APPEL: Ports, Tariffs, Louisiana And President Trump

This weekend the Advocate featured an editorial that concluded with a subtle attack on one of the President’s most important initiatives, fair trade. Unfortunately, they focused on the short-term politics of the issue and not the long-term economic potential. They built their argument on the significance to Louisiana’s economy of our international port complex and the negative impact that tariffs have had on port traffic and revenues. All of that is true, but in the context of our economy the President’s vision and his strategic use of tariffs offer us a once in a lifetime opportunity to recapture what was once our birthright. The editorial authors, in their eagerness to attack the President, missed the significance of what the President’s efforts should have on Louisiana’s long-term prospects.

The people of our state need to understand that though we have always had a strong relationship with international trade, the nature of that relationship and the benefits flowing from it have changed over the decades. We once possessed a fully diversified trade economy, an economy underpinned by port operations, but far more than that. Value added manufacturing, international trade corporations, banking, ship building, and distribution all contributed to make ours a fully integrated business sector that sustained prosperity producing jobs.

Today, as I have written before, our ports have become basically transit ports in which we either transship someone else’s cargo or we ship away the primary materials made in our petrochemical complex. Gone are most of the corporate businesses and banks, gone are the manufacturing and distribution facilities. Our ports are still powerful economic engines, but we have watched as what was once ours just slipped away. And worse, so much slipped away to states that have taken full advantage of their port assets. Though our ports offer so much potential, we invest very little capital in our ports’ potential. In fact, most port projects are self-funded on a case by case basis, without the benefit of any long-term strategy.

The Advocate’s conclusion was incorrect as it missed the target, but it does unmask the fatal flaw that has caused decimation to our once vibrant business sector. A review of our economic history demonstrates a direct correlation between Louisiana’s loss of trade-based industries and the trends of the world’s international trade economy.

Let me explain how that impacts us. As noted, the diverse elements of our trade economy that we once enjoyed included a great diversity of sub-sectors that have since disappeared. There are three reasons why this happened. First, we let it. We as a state have refused to improve our business climate and so when it came to making location decisions, businesses chose to move elsewhere. Second, the nature of trade changed. Like so much else in our world, technology and business practices changed, even as we didn’t invest in change. But the most devastating reason is the fundamental point that the Advocate missed. It is why the President’s trade initiatives offer us here in Louisiana so much long-term opportunity

Since World War II the US embraced a form of free trade; it was truly open, free trade but it was not fair trade. Through these years the mainly Asian countries (remember the Asian Tigers of a few years ago?) learned that they could supercharge their economies with government subsidized trade, manufacturing, finance, and transportation. They were able to do so by taking advantage of our misplaced trust in our definition of free trade. In fact, what we in America perceived as free trade was truly unfair trade. The result was we Americans, especially Louisianans, watched as our industries and business moved overseas. The proof of this devastating trend surrounds us. Our riverfront is dotted with closed manufacturing facilities and New Orleans is full of buildings that though once home to companies engaged in international commerce, today are hotels or condos. All these closures led to a loss of jobs and a decline in our appeal as an economic center.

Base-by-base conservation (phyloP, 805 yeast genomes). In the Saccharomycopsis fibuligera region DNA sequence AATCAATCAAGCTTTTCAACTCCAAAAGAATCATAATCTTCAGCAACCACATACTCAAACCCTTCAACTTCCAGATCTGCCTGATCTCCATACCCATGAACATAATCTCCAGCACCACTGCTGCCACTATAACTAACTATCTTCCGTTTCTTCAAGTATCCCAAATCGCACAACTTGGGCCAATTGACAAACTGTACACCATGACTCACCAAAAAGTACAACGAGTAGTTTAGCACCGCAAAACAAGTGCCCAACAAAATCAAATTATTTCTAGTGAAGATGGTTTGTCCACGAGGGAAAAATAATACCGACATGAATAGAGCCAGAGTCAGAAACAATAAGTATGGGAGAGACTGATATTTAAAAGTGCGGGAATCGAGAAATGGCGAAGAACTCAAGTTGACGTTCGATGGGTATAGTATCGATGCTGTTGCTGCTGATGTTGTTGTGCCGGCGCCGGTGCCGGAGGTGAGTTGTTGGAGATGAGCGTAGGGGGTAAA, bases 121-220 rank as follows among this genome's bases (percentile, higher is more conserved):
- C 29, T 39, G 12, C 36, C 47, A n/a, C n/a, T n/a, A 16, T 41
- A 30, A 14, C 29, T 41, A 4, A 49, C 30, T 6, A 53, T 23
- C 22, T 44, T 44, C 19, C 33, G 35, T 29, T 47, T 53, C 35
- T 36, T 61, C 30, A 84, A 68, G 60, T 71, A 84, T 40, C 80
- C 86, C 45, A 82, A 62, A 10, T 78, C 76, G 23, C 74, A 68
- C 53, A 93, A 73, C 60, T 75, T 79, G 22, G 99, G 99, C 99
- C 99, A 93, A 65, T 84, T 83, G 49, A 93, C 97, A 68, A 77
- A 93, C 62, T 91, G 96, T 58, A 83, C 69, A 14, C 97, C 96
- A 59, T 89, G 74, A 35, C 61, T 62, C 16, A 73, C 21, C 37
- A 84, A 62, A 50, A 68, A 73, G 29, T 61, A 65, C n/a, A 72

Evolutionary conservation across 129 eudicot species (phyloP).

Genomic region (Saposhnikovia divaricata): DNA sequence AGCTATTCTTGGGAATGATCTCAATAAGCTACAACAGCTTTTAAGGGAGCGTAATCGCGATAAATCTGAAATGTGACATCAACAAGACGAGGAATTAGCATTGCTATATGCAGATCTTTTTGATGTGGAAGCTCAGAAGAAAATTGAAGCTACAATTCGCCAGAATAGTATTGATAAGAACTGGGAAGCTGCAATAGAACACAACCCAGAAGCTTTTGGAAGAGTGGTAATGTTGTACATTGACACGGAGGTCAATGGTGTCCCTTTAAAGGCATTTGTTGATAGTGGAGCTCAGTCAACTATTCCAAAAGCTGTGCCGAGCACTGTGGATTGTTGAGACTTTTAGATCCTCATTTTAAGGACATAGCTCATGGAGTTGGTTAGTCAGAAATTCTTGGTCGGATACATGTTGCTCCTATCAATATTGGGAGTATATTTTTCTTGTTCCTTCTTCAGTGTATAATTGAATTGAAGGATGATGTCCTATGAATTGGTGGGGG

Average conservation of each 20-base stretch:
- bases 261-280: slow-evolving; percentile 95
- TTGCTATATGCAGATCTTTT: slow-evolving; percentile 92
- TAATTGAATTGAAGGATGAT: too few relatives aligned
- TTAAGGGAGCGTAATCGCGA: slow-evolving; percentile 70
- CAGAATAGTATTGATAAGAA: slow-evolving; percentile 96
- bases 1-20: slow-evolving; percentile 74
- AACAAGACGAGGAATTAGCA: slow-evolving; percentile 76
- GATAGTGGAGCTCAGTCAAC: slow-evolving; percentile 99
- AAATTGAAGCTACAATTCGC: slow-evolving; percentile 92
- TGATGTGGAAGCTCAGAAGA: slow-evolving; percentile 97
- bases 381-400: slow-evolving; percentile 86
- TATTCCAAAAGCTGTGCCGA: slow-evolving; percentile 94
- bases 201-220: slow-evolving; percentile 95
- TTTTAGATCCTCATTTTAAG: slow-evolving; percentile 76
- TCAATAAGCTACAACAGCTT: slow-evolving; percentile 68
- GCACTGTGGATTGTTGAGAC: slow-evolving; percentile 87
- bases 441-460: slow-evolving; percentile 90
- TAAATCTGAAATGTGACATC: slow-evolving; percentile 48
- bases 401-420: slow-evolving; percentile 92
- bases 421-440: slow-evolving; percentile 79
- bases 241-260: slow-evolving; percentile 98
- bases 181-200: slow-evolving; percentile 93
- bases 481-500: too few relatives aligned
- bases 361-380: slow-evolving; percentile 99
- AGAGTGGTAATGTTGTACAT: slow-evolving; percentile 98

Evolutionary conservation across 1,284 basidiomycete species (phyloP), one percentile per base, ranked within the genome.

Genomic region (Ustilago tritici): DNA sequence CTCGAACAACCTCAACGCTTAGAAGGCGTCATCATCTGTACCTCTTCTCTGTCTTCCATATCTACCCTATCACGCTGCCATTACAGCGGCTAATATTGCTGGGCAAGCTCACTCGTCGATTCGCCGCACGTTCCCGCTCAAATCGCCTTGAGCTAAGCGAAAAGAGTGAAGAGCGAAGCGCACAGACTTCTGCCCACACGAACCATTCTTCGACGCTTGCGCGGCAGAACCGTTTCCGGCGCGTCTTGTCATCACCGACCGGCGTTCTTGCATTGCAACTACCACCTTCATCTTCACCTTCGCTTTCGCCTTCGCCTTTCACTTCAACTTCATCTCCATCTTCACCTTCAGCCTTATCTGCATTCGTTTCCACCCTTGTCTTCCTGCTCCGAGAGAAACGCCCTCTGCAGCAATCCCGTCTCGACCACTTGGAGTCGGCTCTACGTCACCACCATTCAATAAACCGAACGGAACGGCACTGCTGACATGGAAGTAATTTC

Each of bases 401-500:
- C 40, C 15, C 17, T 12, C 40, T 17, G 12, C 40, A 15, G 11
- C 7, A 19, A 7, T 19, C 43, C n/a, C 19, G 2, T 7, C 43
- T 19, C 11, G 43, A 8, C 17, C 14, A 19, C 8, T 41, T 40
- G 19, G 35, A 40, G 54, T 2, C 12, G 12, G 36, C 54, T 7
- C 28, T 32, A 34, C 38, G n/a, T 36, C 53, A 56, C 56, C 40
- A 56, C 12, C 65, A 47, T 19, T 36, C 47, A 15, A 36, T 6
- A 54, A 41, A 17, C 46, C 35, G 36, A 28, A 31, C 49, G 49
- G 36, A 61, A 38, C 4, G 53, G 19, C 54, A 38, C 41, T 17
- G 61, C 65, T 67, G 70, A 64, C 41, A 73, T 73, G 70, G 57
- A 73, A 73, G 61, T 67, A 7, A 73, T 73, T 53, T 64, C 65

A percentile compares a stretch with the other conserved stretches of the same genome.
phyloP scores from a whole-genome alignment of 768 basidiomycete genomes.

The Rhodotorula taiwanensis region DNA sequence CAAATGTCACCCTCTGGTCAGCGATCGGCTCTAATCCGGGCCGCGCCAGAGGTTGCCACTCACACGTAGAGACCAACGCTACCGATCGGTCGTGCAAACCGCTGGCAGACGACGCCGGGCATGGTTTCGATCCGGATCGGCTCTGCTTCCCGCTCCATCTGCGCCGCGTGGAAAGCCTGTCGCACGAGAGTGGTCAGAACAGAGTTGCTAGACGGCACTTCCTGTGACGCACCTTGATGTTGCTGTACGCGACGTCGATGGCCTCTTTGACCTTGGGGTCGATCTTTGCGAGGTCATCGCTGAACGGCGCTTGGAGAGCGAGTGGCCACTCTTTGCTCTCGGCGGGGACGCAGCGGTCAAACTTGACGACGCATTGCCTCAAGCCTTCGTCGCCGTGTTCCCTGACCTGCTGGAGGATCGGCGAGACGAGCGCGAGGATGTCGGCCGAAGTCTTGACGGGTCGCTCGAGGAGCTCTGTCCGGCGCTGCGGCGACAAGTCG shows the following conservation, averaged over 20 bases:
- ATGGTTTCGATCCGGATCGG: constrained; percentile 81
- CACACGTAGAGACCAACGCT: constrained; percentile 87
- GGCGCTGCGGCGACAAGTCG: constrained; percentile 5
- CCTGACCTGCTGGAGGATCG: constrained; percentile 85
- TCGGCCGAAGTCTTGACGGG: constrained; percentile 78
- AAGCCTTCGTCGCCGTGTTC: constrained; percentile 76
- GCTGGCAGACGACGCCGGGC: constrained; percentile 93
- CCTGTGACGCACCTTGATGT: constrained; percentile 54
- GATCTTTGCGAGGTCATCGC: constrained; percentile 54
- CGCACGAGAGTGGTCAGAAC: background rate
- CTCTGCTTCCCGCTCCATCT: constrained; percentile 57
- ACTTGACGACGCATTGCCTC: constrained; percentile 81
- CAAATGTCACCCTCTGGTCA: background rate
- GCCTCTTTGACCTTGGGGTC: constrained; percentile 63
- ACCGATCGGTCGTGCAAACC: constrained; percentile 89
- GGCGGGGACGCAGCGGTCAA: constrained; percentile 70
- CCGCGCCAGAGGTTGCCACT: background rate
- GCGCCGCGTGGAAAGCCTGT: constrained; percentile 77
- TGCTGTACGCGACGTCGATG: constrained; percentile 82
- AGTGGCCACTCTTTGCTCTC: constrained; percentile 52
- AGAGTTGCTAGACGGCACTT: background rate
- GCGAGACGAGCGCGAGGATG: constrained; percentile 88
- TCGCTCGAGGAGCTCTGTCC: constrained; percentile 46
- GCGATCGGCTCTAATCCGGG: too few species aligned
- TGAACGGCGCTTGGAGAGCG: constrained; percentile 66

This is the point the Advocate missed and where the President is right. Fair trade, but not one-sided free trade, is extremely important to Louisiana. If we can cast off our absurd state policies that drive business away, under such a fair-trade regime as envisioned by President Trump, we should be able to recapture those big economic sub-sectors that lead to good jobs. Smart state policies aligned with fair trade will be the rebirth of a fully integrated domestic Louisiana trade economy that would once again offer prosperity to so many, so many more than just our transit ports do.

The only way that we as a nation can re-balance trade into legitimate fair trade is through the courageous stand that the President has taken. Under his vision, fair trade results in a repatriation of industries and capital to achieve a balance with our trading partners. That means that there will be growth in the very economic sectors that we should excel in. When trade is re-balanced, we can attract value added manufacturing, we can attract businesses, we can attract distribution. President Trump’s strategy is not a negative for Louisiana, it is the greatest opportunity to diversify our economy and create real prosperity producing jobs in almost fifty years.

But in order to do so we need to have a fundamental revolution in our thinking. We must dramatically improve our business climate so that we can take advantage of the opportunity handed to us by the President. The alternative is to wave the white flag of surrender and to maintain a status quo that has severely hurt Louisiana.

The Advocate is right there will be short term pain. But they have failed to see the amazing gift that the President’s strategy has handed to us.

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